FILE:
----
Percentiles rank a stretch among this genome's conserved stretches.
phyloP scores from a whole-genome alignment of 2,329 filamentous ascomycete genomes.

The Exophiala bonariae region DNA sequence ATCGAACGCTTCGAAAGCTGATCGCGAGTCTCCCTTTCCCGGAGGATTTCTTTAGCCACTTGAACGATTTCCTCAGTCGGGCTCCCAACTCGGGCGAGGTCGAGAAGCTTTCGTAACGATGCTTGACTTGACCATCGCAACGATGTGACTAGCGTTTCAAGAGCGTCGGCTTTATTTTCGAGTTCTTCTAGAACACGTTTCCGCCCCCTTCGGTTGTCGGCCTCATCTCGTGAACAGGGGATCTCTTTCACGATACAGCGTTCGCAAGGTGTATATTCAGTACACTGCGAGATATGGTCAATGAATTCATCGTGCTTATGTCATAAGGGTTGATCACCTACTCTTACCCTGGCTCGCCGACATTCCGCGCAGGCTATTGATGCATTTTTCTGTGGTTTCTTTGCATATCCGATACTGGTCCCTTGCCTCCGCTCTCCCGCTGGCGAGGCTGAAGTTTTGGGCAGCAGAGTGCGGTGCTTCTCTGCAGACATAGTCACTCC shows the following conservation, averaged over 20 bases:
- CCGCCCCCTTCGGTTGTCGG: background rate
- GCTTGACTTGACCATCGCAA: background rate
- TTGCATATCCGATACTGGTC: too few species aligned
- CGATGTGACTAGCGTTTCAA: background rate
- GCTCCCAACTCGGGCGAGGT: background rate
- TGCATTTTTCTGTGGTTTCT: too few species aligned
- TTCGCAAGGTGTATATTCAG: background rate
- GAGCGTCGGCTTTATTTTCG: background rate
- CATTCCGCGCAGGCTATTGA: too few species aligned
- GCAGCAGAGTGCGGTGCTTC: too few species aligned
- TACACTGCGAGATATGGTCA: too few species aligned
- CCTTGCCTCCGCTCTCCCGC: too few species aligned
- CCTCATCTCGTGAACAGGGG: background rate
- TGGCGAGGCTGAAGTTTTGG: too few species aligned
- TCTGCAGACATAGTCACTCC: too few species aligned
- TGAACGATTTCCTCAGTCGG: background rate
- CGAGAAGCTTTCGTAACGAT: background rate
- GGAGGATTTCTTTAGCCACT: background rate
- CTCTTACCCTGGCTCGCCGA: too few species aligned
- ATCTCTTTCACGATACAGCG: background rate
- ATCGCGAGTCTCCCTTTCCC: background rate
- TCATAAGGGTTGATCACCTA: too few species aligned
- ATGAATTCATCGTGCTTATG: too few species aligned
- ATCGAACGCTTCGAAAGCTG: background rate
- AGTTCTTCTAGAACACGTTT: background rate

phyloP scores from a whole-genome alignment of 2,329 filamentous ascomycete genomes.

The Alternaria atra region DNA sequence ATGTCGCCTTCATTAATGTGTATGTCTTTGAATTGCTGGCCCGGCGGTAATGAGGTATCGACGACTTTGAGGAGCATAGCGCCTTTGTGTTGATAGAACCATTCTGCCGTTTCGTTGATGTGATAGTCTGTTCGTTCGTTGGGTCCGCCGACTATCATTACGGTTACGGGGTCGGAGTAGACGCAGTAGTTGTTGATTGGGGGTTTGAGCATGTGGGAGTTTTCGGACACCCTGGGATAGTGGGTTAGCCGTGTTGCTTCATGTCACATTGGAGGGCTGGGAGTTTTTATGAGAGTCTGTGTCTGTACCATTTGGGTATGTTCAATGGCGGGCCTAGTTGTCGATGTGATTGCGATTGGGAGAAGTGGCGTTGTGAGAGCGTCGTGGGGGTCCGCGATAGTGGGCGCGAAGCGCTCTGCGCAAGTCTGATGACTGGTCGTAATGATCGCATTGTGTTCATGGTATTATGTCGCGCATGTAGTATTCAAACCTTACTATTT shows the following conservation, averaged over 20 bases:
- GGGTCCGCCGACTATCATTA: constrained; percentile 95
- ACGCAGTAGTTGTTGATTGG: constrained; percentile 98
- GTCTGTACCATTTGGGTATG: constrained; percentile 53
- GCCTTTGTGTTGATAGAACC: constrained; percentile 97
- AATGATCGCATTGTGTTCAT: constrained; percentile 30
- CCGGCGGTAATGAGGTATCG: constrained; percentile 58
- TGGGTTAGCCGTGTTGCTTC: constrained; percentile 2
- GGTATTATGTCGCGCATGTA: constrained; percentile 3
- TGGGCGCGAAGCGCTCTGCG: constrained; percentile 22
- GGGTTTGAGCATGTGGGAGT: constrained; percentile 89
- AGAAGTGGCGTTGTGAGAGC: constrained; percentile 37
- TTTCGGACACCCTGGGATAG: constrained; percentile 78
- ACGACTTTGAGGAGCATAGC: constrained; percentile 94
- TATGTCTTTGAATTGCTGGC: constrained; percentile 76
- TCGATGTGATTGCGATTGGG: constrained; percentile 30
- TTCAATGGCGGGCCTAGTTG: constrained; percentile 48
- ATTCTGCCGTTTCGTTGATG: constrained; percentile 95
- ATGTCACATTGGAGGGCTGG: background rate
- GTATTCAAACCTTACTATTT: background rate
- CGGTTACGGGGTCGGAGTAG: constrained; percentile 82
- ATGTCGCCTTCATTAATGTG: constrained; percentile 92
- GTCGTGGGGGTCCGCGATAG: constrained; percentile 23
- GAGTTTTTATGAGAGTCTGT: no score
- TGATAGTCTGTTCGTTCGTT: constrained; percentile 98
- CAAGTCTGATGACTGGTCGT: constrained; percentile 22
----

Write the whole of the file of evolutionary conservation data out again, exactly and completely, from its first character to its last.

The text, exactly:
Percentiles rank a stretch among this genome's conserved stretches.
phyloP scores from a whole-genome alignment of 2,329 filamentous ascomycete genomes.

The Exophiala bonariae region DNA sequence ATCGAACGCTTCGAAAGCTGATCGCGAGTCTCCCTTTCCCGGAGGATTTCTTTAGCCACTTGAACGATTTCCTCAGTCGGGCTCCCAACTCGGGCGAGGTCGAGAAGCTTTCGTAACGATGCTTGACTTGACCATCGCAACGATGTGACTAGCGTTTCAAGAGCGTCGGCTTTATTTTCGAGTTCTTCTAGAACACGTTTCCGCCCCCTTCGGTTGTCGGCCTCATCTCGTGAACAGGGGATCTCTTTCACGATACAGCGTTCGCAAGGTGTATATTCAGTACACTGCGAGATATGGTCAATGAATTCATCGTGCTTATGTCATAAGGGTTGATCACCTACTCTTACCCTGGCTCGCCGACATTCCGCGCAGGCTATTGATGCATTTTTCTGTGGTTTCTTTGCATATCCGATACTGGTCCCTTGCCTCCGCTCTCCCGCTGGCGAGGCTGAAGTTTTGGGCAGCAGAGTGCGGTGCTTCTCTGCAGACATAGTCACTCC shows the following conservation, averaged over 20 bases:
- CCGCCCCCTTCGGTTGTCGG: background rate
- GCTTGACTTGACCATCGCAA: background rate
- TTGCATATCCGATACTGGTC: too few species aligned
- CGATGTGACTAGCGTTTCAA: background rate
- GCTCCCAACTCGGGCGAGGT: background rate
- TGCATTTTTCTGTGGTTTCT: too few species aligned
- TTCGCAAGGTGTATATTCAG: background rate
- GAGCGTCGGCTTTATTTTCG: background rate
- CATTCCGCGCAGGCTATTGA: too few species aligned
- GCAGCAGAGTGCGGTGCTTC: too few species aligned
- TACACTGCGAGATATGGTCA: too few species aligned
- CCTTGCCTCCGCTCTCCCGC: too few species aligned
- CCTCATCTCGTGAACAGGGG: background rate
- TGGCGAGGCTGAAGTTTTGG: too few species aligned
- TCTGCAGACATAGTCACTCC: too few species aligned
- TGAACGATTTCCTCAGTCGG: background rate
- CGAGAAGCTTTCGTAACGAT: background rate
- GGAGGATTTCTTTAGCCACT: background rate
- CTCTTACCCTGGCTCGCCGA: too few species aligned
- ATCTCTTTCACGATACAGCG: background rate
- ATCGCGAGTCTCCCTTTCCC: background rate
- TCATAAGGGTTGATCACCTA: too few species aligned
- ATGAATTCATCGTGCTTATG: too few species aligned
- ATCGAACGCTTCGAAAGCTG: background rate
- AGTTCTTCTAGAACACGTTT: background rate

phyloP scores from a whole-genome alignment of 2,329 filamentous ascomycete genomes.

The Alternaria atra region DNA sequence ATGTCGCCTTCATTAATGTGTATGTCTTTGAATTGCTGGCCCGGCGGTAATGAGGTATCGACGACTTTGAGGAGCATAGCGCCTTTGTGTTGATAGAACCATTCTGCCGTTTCGTTGATGTGATAGTCTGTTCGTTCGTTGGGTCCGCCGACTATCATTACGGTTACGGGGTCGGAGTAGACGCAGTAGTTGTTGATTGGGGGTTTGAGCATGTGGGAGTTTTCGGACACCCTGGGATAGTGGGTTAGCCGTGTTGCTTCATGTCACATTGGAGGGCTGGGAGTTTTTATGAGAGTCTGTGTCTGTACCATTTGGGTATGTTCAATGGCGGGCCTAGTTGTCGATGTGATTGCGATTGGGAGAAGTGGCGTTGTGAGAGCGTCGTGGGGGTCCGCGATAGTGGGCGCGAAGCGCTCTGCGCAAGTCTGATGACTGGTCGTAATGATCGCATTGTGTTCATGGTATTATGTCGCGCATGTAGTATTCAAACCTTACTATTT shows the following conservation, averaged over 20 bases:
- GGGTCCGCCGACTATCATTA: constrained; percentile 95
- ACGCAGTAGTTGTTGATTGG: constrained; percentile 98
- GTCTGTACCATTTGGGTATG: constrained; percentile 53
- GCCTTTGTGTTGATAGAACC: constrained; percentile 97
- AATGATCGCATTGTGTTCAT: constrained; percentile 30
- CCGGCGGTAATGAGGTATCG: constrained; percentile 58
- TGGGTTAGCCGTGTTGCTTC: constrained; percentile 2
- GGTATTATGTCGCGCATGTA: constrained; percentile 3
- TGGGCGCGAAGCGCTCTGCG: constrained; percentile 22
- GGGTTTGAGCATGTGGGAGT: constrained; percentile 89
- AGAAGTGGCGTTGTGAGAGC: constrained; percentile 37
- TTTCGGACACCCTGGGATAG: constrained; percentile 78
- ACGACTTTGAGGAGCATAGC: constrained; percentile 94
- TATGTCTTTGAATTGCTGGC: constrained; percentile 76
- TCGATGTGATTGCGATTGGG: constrained; percentile 30
- TTCAATGGCGGGCCTAGTTG: constrained; percentile 48
- ATTCTGCCGTTTCGTTGATG: constrained; percentile 95
- ATGTCACATTGGAGGGCTGG: background rate
- GTATTCAAACCTTACTATTT: background rate
- CGGTTACGGGGTCGGAGTAG: constrained; percentile 82
- ATGTCGCCTTCATTAATGTG: constrained; percentile 92
- GTCGTGGGGGTCCGCGATAG: constrained; percentile 23
- GAGTTTTTATGAGAGTCTGT: no score
- TGATAGTCTGTTCGTTCGTT: constrained; percentile 98
- CAAGTCTGATGACTGGTCGT: constrained; percentile 22